"Seeking The Dark: 
Nighttime, Beauty, Biology, and Tourism"


2021 Annual Conference
Missouri Chapter of the International Dark-Sky Association

Sunday, October 3rd - Monday, October 4th

Hosted by Missouri State University




Bettymaya Foott, International Dark-Sky Association, Director of Engagement

Bettymaya Foott grew up in picturesque Moab, Utah. Spending summer nights sleeping on the family trampoline under the stars, she fostered an early appreciation for the night sky. Her childhood was filled with hiking, camping, boating, and wandering in the desert, both below the hot sun and under clear dark skies. She graduated from the University of Utah Honors Program with an H.B.S. in Environmental and Sustainability Studies and a Minor in Spanish Language and wrote a thesis entitled “Light pollution hazards within ecosystems and mitigation strategies for the future.” Her dark sky career began with working for Utah State Parks as a Dark Sky Intern and then seasonal employee, starting 12 International Dark-Sky Park Applications across the state. She then worked as Coordinator for the Colorado Plateau Dark Sky Cooperative and the Consortium for Dark Sky Studies at the University of Utah. Now, she is incredibly excited to join the team at IDA as Director of Engagement. When off the clock, Foott loves to practice night sky photography. Preserving dark skies is her life goal and she is incredibly excited to continue this journey of saving the stars!


Dr. Brett Seymoure, Washington University in St. Louis, Living Earth Collaborative Postdoctoral Fellow

Dr. Brett Seymoure is a visual ecologist who studies the role that both natural and artificial light play in animal visual systems, behavior, and community ecology. Brett dove into light pollution research during his first postdoc position with the National Park Service Night Sky division and Colorado State University. He now is a Living Earth Collaborative Postdoctoral Fellow at Washington University in St. Louis, MO, USA where he is studying the effects of light cycles and anthropogenic light on predator-prey interactions. 



Dr. Vayu Gokhale, Truman State University in Kirksville, Associate Professor of Physics

Dr. Vayujeet Gokhale is an astronomer and an associate professor of physics at Truman State University in Kirksville, Missouri. His research interests include the study of asymmetries in eclipsing binary stars and the study of various ways of quantifying light pollution. Dr. Gokhale earned his PhD from Louisiana State University in 2007. Before joining the PhD program at LSU, Dr. Gokhale earned his Masters and Bachelors degrees in Physics at the University of Bombay in Mumbai, India.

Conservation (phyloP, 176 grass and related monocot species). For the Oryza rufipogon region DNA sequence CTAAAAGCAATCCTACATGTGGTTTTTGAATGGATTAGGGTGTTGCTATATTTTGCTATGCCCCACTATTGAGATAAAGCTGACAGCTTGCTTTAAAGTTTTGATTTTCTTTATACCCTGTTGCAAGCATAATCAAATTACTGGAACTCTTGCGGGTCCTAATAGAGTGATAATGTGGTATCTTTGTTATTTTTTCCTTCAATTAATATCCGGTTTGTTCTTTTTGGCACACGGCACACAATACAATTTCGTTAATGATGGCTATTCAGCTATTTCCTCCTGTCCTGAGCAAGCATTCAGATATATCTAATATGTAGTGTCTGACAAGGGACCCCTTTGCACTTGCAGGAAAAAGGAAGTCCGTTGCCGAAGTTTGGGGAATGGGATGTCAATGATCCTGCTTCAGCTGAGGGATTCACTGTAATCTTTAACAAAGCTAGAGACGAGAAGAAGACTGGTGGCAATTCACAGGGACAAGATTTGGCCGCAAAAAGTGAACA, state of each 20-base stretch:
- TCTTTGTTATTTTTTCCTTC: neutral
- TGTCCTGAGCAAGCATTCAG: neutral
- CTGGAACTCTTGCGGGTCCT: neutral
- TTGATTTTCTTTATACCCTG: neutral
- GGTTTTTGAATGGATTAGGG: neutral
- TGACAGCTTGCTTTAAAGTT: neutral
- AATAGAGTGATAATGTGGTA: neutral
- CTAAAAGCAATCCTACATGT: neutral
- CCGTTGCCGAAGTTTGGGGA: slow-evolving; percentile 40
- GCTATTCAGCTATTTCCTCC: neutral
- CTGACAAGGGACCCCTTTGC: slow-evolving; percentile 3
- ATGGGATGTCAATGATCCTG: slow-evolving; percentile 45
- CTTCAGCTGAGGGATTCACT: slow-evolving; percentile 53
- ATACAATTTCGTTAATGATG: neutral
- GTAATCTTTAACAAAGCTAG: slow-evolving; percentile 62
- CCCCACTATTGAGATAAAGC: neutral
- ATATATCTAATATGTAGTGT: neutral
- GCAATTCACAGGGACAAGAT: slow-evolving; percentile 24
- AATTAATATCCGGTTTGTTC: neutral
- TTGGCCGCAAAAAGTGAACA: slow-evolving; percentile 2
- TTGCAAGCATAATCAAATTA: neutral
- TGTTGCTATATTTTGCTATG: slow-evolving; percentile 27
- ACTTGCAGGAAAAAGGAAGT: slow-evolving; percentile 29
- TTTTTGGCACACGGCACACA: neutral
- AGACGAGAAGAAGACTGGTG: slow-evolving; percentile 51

Dr. Gokhale has been involved in light pollution related research, outreach, and activism for the past five years. Dr. Gokhale and his students have worked on quantifying the sky brightness in the Kirksville area, and have helped in establishing the "SQM program" for the Missouri chapter of the International Dark Sky Association. He is leading an effort to install dark sky friendly outdoor lighting at Truman State and in Kirksville. Some of his work is supported by grants from the NASA Missouri Space Grant Consortium.

Dr. Gokhale lives just outside of Kirksville with his wife Michelle and their two children and dog. His interests include traveling, camping, and astrophotography. Dr. Gokhale loves the night sky and National Parks, and dreams of someday becoming an astronomy park ranger at the Arches National Park in Utah. 


Trish Erzfeld, Perry County Heritage Tourism, Director; Missouri Eclipse Task Force, Chair

Trish Erzfeld was born and raised in Perryville, Missouri. She is the Director of the Perry County Heritage Tourism.

In 2015, the Perry County Commission and the City of Perryville jointly created the Perry County Heritage Tourism division which Trish has built and operated since its inception. Leading the Tourism Advisory Council, a collective group of government, cultural and tourism industry partners working collectively to promote Perry County.

In 2016, Trish created the Perry County Eclipse Taskforce. Serving as chairperson the taskforce grew to 50+ including city, county, regional and state leaders coordinating the charge to create the best possible eclipse experience for Perry County in 2017. Perryville turned two minutes and forty seconds of totality into a four-day weekend of science themed events for both residents and eclipse visitors alike. They hosted Solarfest, a 5K Glow-Run/Walk, a mobile planetarium, the 573 MudFestival and a chalk art festival among other activities. Over 31,000 pairs of eclipse glasses were sold or distributed through the tourism office. Perryville created and promoted four public viewing areas for eclipse day. They logged 147 airplanes that touched down at their Perryville Regional Airport which was promoted as a unique fly-in viewing destination. Thirty-eight states and seventeen countries were represented in Perry County during The Great American Eclipse 2017, and many are planning to return for Eclipse 2024.